Issue: 61 Page: 64-55,63
FDA Announces Ban on Ephedra Supplements: Federal Move Follows Bans by California, Illinois and New York
by Mark Blumenthal
HerbalGram. 2004; 61:64-55,63 American Botanical Council
FDA Announces Ban on Ephedra Supplements: Federal Move Follows Bans by California, Illinois and New York
WEB EXCLUSIVE: To read an expanded version of this article, click here .
by Mark Blumenthal
On December 30 the Food and Drug Administration (FDA) announced
its intentions to ban the sale of dietary supplements containing the popular but
controversial herb ephedra, also known by its Chinese name ma huang (Ephedra
sinica Stapf, Ephedraceae).1
At the press conference, Secretary of Health and Human Services
(HHS) Tommy Thompson and FDA Commissioner Mark B. McClellan, MD, PhD, presented the
government’s case against herb when sold as dietary supplements. FDA’s
forthcoming regulations to ban ephedra were said as being in the final administrative
stages and would be published in the Federal Register some time in January,
and would go into effect 60 days after its publication, possibly in mid-March.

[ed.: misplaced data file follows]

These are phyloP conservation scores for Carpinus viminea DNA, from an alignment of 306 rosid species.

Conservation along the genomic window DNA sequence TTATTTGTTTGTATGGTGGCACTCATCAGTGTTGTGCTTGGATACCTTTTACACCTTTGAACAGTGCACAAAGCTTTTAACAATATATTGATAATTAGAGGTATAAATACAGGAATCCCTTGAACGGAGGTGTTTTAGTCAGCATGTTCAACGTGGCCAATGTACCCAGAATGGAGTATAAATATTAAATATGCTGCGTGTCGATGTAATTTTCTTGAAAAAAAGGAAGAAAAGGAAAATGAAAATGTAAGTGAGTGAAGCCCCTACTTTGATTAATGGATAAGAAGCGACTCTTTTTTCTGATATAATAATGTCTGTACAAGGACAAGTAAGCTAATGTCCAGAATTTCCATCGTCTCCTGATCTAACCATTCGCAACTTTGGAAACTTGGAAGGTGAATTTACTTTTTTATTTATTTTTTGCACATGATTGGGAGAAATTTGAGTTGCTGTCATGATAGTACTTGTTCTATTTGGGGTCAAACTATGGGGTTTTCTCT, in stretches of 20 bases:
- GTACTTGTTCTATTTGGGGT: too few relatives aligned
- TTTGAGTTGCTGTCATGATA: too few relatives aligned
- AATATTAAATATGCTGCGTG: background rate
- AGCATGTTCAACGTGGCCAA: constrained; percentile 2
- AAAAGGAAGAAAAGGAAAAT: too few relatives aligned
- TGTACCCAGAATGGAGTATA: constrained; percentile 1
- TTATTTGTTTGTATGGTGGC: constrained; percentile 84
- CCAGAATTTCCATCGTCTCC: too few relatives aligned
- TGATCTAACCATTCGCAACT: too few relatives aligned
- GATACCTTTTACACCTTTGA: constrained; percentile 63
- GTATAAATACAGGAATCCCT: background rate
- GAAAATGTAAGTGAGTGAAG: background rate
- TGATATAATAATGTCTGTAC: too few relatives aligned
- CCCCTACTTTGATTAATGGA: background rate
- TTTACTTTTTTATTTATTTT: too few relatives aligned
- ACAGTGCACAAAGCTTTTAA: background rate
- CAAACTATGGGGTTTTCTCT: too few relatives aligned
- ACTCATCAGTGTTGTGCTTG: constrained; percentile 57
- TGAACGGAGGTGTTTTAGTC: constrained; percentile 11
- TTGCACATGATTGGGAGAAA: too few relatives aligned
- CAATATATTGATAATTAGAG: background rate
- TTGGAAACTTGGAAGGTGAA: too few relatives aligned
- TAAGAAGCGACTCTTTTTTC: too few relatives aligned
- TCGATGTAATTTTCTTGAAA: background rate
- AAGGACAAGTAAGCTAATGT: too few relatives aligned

After that date, it will be illegal to manufacture or sell dietary supplements
that contain ephedrine and related ephedra alkaloids, including ephedra weight-loss
FDA also issued a Consumer Alert in which it urged consumers
"to stop buying and using [ephedra] products immediately."2
Secretary Thompson stated that the reason for the timing of the announcement came
from the agency’s wanting to discourage consumers from using supplements
containing the herb as millions of people traditionally begin new diet regimens
at the end of the Winter Holidays. "The time to stop taking these products
is now," HHS Thompson said. "They are simply too risky to be used."
Secretary Thompson and Commissioner McClellan urged retailers,